Press release

Ingolstadt, 2010-02-24

Audi Urban Future Award – the architects


With complex masterplans and large-scale housing projects, Alison Brooks Architects have established a reputation as perceptive specialists for architectonic and urban planning contexts. A site-specific and experimental approach is characteristic for the designs of the London-based architects. Prior to founding ABA in England in 1996, Canadian-born Alison Brooks was a partner at Ron Arad Associates. Today, she teaches Urban Design and Housing at the Architectural Association, and her projects have been recognized with numerous prestigious awards, including the Stephen Lawrence Prize (2006), the Manser Medal for UK Projects (2007), and the Stirling Prize (2008).

Among the most renowned projects of Alison Brooks Architects are the Folkestone Arts and Business Centre “Quarterhouse” (2009), which with its backlit facade of fluted mesh cladding has become a new landmark for this English coastal city, and the Accordia Living complex in Cambridge, where the architects conceived apartment buildings that provide clever solutions to the question of the quality of life and living in the future.


Bjarke Ingels is considered a shooting star of the international architecture scene. Together with the architects of the Bjarke Ingels Group in Copenhagen, the 35-year-old Dane is currently developing projects in Kazakhstan, Mexico and numerous other countries. His unconventional designs stand out with their fresh approach to complex urban constellations, which are often resolved through simple means and propose new typologies.

Ingels was an associate at the Office for Metropolitan Architecture and co-founder of Plot Architects before founding his own practice with BIG in 2005. Among other awards, he received the Golden Lion at the Venice Biennale in 2004 and the World Architecture Festival Award in the housing category in 2008. He currently teaches at Columbia University in New York.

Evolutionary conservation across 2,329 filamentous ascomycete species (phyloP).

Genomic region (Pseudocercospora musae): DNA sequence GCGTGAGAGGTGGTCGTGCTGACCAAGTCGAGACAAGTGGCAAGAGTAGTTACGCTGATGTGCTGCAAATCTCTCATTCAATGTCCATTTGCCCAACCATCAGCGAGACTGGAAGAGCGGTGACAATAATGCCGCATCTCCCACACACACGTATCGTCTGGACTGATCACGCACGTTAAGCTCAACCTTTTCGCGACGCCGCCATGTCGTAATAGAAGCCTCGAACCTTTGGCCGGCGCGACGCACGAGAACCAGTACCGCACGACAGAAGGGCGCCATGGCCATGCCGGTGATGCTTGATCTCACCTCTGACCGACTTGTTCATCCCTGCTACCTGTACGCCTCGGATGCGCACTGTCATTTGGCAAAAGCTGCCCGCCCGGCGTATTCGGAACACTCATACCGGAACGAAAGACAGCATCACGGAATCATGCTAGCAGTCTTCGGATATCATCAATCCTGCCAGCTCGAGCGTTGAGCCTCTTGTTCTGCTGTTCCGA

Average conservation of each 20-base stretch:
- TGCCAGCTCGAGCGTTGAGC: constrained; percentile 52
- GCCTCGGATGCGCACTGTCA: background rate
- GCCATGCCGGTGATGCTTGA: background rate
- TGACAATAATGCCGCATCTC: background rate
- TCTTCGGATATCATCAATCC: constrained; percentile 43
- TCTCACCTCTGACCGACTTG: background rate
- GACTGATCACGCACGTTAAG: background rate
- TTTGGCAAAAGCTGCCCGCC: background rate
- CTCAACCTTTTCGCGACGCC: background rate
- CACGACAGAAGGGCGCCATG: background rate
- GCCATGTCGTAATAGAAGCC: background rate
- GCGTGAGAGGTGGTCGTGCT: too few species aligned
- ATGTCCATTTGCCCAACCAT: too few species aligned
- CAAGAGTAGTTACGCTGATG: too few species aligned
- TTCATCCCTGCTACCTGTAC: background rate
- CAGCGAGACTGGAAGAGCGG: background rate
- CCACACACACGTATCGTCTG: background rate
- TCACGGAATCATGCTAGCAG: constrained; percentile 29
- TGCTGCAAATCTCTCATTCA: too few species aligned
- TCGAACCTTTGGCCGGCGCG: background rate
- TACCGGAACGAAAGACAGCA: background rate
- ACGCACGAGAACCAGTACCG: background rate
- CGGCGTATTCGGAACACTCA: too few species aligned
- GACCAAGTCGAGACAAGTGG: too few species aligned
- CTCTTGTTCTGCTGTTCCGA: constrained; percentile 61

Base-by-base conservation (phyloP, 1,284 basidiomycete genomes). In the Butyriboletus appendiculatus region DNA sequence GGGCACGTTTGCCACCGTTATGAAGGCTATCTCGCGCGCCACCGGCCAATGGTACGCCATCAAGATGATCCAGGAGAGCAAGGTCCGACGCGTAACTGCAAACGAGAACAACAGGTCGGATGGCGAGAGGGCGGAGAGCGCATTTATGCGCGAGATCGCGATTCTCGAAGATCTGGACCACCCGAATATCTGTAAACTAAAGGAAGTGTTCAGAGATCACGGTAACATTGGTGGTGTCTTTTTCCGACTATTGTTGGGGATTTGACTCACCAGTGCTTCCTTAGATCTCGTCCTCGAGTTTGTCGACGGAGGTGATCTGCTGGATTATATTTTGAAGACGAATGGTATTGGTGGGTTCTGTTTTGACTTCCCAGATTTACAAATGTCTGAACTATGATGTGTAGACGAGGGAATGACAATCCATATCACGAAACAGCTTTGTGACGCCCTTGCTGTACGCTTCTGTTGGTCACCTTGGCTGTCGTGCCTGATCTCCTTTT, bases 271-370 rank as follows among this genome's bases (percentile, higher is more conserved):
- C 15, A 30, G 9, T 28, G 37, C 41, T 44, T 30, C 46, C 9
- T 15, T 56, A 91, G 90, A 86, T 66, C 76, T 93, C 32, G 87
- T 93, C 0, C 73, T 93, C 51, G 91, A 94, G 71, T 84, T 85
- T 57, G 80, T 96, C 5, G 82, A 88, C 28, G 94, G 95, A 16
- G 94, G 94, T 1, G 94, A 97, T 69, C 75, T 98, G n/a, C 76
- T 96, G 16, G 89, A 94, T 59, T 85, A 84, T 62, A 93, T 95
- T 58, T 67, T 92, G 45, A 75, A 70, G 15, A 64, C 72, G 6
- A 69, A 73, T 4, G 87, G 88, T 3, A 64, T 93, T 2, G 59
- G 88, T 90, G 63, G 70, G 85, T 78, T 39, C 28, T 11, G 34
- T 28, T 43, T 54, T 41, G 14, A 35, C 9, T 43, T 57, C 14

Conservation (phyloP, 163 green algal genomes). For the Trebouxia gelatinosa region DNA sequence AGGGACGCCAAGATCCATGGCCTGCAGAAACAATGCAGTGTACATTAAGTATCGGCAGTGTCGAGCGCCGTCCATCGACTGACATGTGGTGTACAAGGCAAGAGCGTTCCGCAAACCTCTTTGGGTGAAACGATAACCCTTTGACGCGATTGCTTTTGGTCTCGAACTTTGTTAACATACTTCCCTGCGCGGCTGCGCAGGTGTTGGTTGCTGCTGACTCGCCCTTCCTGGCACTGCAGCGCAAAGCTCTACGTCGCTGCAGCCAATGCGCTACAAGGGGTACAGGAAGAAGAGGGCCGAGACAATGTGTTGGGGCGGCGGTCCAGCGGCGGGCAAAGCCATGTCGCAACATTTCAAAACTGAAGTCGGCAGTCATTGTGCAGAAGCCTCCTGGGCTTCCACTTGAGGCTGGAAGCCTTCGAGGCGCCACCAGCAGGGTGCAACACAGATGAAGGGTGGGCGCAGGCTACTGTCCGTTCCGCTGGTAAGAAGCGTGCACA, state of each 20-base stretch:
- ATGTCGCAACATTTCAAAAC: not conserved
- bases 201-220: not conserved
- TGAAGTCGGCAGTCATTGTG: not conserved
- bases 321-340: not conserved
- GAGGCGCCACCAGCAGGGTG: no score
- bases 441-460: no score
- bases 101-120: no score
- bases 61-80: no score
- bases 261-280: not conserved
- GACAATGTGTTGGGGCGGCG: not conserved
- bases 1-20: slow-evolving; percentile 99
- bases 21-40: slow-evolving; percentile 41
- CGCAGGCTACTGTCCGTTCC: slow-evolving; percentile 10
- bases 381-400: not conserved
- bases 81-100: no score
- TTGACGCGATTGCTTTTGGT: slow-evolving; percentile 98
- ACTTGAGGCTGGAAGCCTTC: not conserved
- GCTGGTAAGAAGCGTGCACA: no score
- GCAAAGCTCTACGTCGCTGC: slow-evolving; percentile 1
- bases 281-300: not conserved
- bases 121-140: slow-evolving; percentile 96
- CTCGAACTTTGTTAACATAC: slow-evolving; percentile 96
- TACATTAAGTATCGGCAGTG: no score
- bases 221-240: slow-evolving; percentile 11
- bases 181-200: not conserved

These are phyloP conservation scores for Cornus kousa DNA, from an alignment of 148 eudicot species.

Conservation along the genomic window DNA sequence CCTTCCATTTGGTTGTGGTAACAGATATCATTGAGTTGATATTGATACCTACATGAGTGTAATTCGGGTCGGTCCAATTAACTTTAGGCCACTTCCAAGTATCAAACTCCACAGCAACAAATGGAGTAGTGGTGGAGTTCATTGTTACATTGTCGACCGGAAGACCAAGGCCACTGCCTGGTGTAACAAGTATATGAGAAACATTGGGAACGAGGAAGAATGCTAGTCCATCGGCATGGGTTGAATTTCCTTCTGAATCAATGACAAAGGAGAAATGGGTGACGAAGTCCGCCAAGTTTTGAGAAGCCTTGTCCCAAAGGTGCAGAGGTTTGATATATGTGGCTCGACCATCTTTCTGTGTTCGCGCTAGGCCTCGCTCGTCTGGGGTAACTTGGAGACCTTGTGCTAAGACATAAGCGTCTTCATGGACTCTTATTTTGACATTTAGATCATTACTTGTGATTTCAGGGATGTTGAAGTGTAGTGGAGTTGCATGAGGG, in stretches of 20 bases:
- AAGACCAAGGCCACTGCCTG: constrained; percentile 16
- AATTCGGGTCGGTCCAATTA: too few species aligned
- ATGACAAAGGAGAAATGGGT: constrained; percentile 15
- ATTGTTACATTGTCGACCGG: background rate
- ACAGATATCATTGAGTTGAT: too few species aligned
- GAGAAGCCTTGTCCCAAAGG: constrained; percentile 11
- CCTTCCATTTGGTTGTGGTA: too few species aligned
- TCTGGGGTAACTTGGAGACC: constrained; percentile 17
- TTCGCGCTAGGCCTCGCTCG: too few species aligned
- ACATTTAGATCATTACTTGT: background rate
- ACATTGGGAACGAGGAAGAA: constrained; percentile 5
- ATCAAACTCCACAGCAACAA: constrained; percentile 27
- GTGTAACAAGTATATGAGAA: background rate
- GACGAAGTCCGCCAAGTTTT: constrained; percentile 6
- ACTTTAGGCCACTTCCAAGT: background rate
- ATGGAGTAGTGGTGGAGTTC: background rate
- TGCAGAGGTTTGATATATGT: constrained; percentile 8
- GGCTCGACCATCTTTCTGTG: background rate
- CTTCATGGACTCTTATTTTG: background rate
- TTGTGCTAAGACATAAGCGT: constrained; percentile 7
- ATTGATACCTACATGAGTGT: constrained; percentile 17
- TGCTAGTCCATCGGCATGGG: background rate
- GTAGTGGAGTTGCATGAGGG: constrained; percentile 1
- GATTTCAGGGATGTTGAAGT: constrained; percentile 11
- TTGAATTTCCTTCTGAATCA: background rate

With the apartment complexes “Mountain” Dwellings and “VM-House” in the Ørestad district of Copenhagen, BIG has transformed its vision of urban density in the rural periphery into reality. Currently, the architects are building the Danish Pavilion at this year’s Expo in Shanghai. The building does justice to the theme “Better city – better life” in the form of a gigantic bicycle loop. At the heart of the structure, Copenhagen’s landmark the Little Mermaid thrones over a bath filled with water from the harbor of the Danish capital.

CLOUD 9, Barcelona

Enric Ruiz-Geli and his interdisciplinary architectural team Cloud 9 in Barcelona work at the interface between architecture and art, digital processes and technological material development. The architects’ multifaceted projects include stage sets and buildings, installations and industrial products, and are realized together with various collaborative partners. Cloud 9 is committed to the use of new technological developments and the performative character of architecture, which creates intelligent structures in emulation of nature.

Enric Ruiz-Geli founded Cloud 9 in 1997. The Spanish architect and artist has been awarded the Research and Development Award of the Southern California Institute of Architecture (2008) and the Catalonian Premis MediAmbient for sustainable architecture (2009), among others.

The most important projects of Cloud 9 include the “Villa Nurbs” in Empuriabrava, an organically formed, ecological and futuristic house. For the recently completed Media-TIC Building in Barcelona, the architects also made use of a high-tech membrane equipped with a digital, controllable mechanism that facilitates the absorption of sunlight.